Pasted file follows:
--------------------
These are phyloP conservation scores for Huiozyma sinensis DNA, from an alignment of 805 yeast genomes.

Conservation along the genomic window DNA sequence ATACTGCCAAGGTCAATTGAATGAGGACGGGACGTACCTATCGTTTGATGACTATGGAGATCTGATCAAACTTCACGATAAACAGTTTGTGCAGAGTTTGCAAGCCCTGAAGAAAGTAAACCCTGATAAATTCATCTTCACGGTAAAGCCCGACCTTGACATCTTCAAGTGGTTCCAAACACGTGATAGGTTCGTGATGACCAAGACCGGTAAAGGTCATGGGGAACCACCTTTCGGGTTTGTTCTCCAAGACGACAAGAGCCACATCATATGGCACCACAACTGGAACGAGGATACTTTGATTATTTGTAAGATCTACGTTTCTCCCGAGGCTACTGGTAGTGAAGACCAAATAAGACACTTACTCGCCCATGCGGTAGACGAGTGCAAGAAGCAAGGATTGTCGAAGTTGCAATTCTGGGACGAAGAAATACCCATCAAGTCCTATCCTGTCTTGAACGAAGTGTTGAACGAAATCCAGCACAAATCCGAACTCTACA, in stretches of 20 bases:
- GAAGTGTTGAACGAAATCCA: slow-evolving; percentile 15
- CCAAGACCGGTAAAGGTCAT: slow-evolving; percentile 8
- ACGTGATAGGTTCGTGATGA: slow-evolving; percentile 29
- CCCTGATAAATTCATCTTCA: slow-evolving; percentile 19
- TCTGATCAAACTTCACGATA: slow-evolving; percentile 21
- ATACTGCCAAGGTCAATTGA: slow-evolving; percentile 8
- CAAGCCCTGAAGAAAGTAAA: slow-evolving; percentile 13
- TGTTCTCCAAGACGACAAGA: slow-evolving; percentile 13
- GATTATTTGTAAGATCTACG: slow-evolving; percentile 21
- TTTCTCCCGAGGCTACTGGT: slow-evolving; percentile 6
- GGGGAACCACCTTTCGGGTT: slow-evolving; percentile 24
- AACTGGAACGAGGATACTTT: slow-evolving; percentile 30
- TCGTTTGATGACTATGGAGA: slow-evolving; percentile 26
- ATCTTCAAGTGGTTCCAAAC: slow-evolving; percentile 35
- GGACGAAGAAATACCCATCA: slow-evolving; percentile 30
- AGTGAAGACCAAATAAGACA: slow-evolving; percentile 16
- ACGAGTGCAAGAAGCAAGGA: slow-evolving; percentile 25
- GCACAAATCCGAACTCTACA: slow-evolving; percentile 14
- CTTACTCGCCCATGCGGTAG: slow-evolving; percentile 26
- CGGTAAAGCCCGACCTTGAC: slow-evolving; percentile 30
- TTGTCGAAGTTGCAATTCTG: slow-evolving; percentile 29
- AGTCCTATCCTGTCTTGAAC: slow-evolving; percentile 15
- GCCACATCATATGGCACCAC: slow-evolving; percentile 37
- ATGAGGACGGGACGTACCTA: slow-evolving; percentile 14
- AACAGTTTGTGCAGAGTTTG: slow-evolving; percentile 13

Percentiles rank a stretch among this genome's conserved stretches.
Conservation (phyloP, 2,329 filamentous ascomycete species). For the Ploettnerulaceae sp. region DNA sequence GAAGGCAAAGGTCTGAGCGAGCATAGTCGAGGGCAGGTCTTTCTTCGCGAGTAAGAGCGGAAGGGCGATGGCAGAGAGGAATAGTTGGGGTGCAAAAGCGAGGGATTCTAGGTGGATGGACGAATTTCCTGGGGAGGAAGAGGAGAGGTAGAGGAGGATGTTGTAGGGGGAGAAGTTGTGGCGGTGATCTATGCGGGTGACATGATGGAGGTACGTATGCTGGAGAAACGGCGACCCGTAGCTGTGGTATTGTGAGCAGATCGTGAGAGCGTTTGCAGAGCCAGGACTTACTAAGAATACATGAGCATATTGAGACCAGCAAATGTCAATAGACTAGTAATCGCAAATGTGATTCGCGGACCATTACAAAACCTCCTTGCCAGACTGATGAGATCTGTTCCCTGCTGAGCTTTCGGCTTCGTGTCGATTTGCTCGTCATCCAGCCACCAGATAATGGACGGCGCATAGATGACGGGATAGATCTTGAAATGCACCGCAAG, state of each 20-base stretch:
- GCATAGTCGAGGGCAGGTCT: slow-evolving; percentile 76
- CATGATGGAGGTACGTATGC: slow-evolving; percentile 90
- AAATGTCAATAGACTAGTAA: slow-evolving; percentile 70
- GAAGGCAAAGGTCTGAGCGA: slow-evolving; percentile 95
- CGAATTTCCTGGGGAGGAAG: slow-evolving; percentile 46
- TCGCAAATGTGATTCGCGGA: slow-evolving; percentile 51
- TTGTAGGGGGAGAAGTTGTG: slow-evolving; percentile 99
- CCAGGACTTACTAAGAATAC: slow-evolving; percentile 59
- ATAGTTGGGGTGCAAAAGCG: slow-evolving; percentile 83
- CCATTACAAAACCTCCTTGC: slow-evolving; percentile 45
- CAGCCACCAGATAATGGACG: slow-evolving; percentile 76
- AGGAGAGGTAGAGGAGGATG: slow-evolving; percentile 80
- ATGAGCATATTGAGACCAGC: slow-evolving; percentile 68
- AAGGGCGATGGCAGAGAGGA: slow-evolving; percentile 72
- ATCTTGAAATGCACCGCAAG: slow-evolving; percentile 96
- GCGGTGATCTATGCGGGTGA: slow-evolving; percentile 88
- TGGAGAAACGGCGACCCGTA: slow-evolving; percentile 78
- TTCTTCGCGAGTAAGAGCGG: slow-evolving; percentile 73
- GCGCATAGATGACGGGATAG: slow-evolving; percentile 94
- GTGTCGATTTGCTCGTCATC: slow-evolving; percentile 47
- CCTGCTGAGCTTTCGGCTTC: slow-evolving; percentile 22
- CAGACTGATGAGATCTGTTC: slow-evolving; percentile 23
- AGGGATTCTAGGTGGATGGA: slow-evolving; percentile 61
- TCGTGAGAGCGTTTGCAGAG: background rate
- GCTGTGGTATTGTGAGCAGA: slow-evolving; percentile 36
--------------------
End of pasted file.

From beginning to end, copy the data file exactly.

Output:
These are phyloP conservation scores for Huiozyma sinensis DNA, from an alignment of 805 yeast genomes.

Conservation along the genomic window DNA sequence ATACTGCCAAGGTCAATTGAATGAGGACGGGACGTACCTATCGTTTGATGACTATGGAGATCTGATCAAACTTCACGATAAACAGTTTGTGCAGAGTTTGCAAGCCCTGAAGAAAGTAAACCCTGATAAATTCATCTTCACGGTAAAGCCCGACCTTGACATCTTCAAGTGGTTCCAAACACGTGATAGGTTCGTGATGACCAAGACCGGTAAAGGTCATGGGGAACCACCTTTCGGGTTTGTTCTCCAAGACGACAAGAGCCACATCATATGGCACCACAACTGGAACGAGGATACTTTGATTATTTGTAAGATCTACGTTTCTCCCGAGGCTACTGGTAGTGAAGACCAAATAAGACACTTACTCGCCCATGCGGTAGACGAGTGCAAGAAGCAAGGATTGTCGAAGTTGCAATTCTGGGACGAAGAAATACCCATCAAGTCCTATCCTGTCTTGAACGAAGTGTTGAACGAAATCCAGCACAAATCCGAACTCTACA, in stretches of 20 bases:
- GAAGTGTTGAACGAAATCCA: slow-evolving; percentile 15
- CCAAGACCGGTAAAGGTCAT: slow-evolving; percentile 8
- ACGTGATAGGTTCGTGATGA: slow-evolving; percentile 29
- CCCTGATAAATTCATCTTCA: slow-evolving; percentile 19
- TCTGATCAAACTTCACGATA: slow-evolving; percentile 21
- ATACTGCCAAGGTCAATTGA: slow-evolving; percentile 8
- CAAGCCCTGAAGAAAGTAAA: slow-evolving; percentile 13
- TGTTCTCCAAGACGACAAGA: slow-evolving; percentile 13
- GATTATTTGTAAGATCTACG: slow-evolving; percentile 21
- TTTCTCCCGAGGCTACTGGT: slow-evolving; percentile 6
- GGGGAACCACCTTTCGGGTT: slow-evolving; percentile 24
- AACTGGAACGAGGATACTTT: slow-evolving; percentile 30
- TCGTTTGATGACTATGGAGA: slow-evolving; percentile 26
- ATCTTCAAGTGGTTCCAAAC: slow-evolving; percentile 35
- GGACGAAGAAATACCCATCA: slow-evolving; percentile 30
- AGTGAAGACCAAATAAGACA: slow-evolving; percentile 16
- ACGAGTGCAAGAAGCAAGGA: slow-evolving; percentile 25
- GCACAAATCCGAACTCTACA: slow-evolving; percentile 14
- CTTACTCGCCCATGCGGTAG: slow-evolving; percentile 26
- CGGTAAAGCCCGACCTTGAC: slow-evolving; percentile 30
- TTGTCGAAGTTGCAATTCTG: slow-evolving; percentile 29
- AGTCCTATCCTGTCTTGAAC: slow-evolving; percentile 15
- GCCACATCATATGGCACCAC: slow-evolving; percentile 37
- ATGAGGACGGGACGTACCTA: slow-evolving; percentile 14
- AACAGTTTGTGCAGAGTTTG: slow-evolving; percentile 13

Percentiles rank a stretch among this genome's conserved stretches.
Conservation (phyloP, 2,329 filamentous ascomycete species). For the Ploettnerulaceae sp. region DNA sequence GAAGGCAAAGGTCTGAGCGAGCATAGTCGAGGGCAGGTCTTTCTTCGCGAGTAAGAGCGGAAGGGCGATGGCAGAGAGGAATAGTTGGGGTGCAAAAGCGAGGGATTCTAGGTGGATGGACGAATTTCCTGGGGAGGAAGAGGAGAGGTAGAGGAGGATGTTGTAGGGGGAGAAGTTGTGGCGGTGATCTATGCGGGTGACATGATGGAGGTACGTATGCTGGAGAAACGGCGACCCGTAGCTGTGGTATTGTGAGCAGATCGTGAGAGCGTTTGCAGAGCCAGGACTTACTAAGAATACATGAGCATATTGAGACCAGCAAATGTCAATAGACTAGTAATCGCAAATGTGATTCGCGGACCATTACAAAACCTCCTTGCCAGACTGATGAGATCTGTTCCCTGCTGAGCTTTCGGCTTCGTGTCGATTTGCTCGTCATCCAGCCACCAGATAATGGACGGCGCATAGATGACGGGATAGATCTTGAAATGCACCGCAAG, state of each 20-base stretch:
- GCATAGTCGAGGGCAGGTCT: slow-evolving; percentile 76
- CATGATGGAGGTACGTATGC: slow-evolving; percentile 90
- AAATGTCAATAGACTAGTAA: slow-evolving; percentile 70
- GAAGGCAAAGGTCTGAGCGA: slow-evolving; percentile 95
- CGAATTTCCTGGGGAGGAAG: slow-evolving; percentile 46
- TCGCAAATGTGATTCGCGGA: slow-evolving; percentile 51
- TTGTAGGGGGAGAAGTTGTG: slow-evolving; percentile 99
- CCAGGACTTACTAAGAATAC: slow-evolving; percentile 59
- ATAGTTGGGGTGCAAAAGCG: slow-evolving; percentile 83
- CCATTACAAAACCTCCTTGC: slow-evolving; percentile 45
- CAGCCACCAGATAATGGACG: slow-evolving; percentile 76
- AGGAGAGGTAGAGGAGGATG: slow-evolving; percentile 80
- ATGAGCATATTGAGACCAGC: slow-evolving; percentile 68
- AAGGGCGATGGCAGAGAGGA: slow-evolving; percentile 72
- ATCTTGAAATGCACCGCAAG: slow-evolving; percentile 96
- GCGGTGATCTATGCGGGTGA: slow-evolving; percentile 88
- TGGAGAAACGGCGACCCGTA: slow-evolving; percentile 78
- TTCTTCGCGAGTAAGAGCGG: slow-evolving; percentile 73
- GCGCATAGATGACGGGATAG: slow-evolving; percentile 94
- GTGTCGATTTGCTCGTCATC: slow-evolving; percentile 47
- CCTGCTGAGCTTTCGGCTTC: slow-evolving; percentile 22
- CAGACTGATGAGATCTGTTC: slow-evolving; percentile 23
- AGGGATTCTAGGTGGATGGA: slow-evolving; percentile 61
- TCGTGAGAGCGTTTGCAGAG: background rate
- GCTGTGGTATTGTGAGCAGA: slow-evolving; percentile 36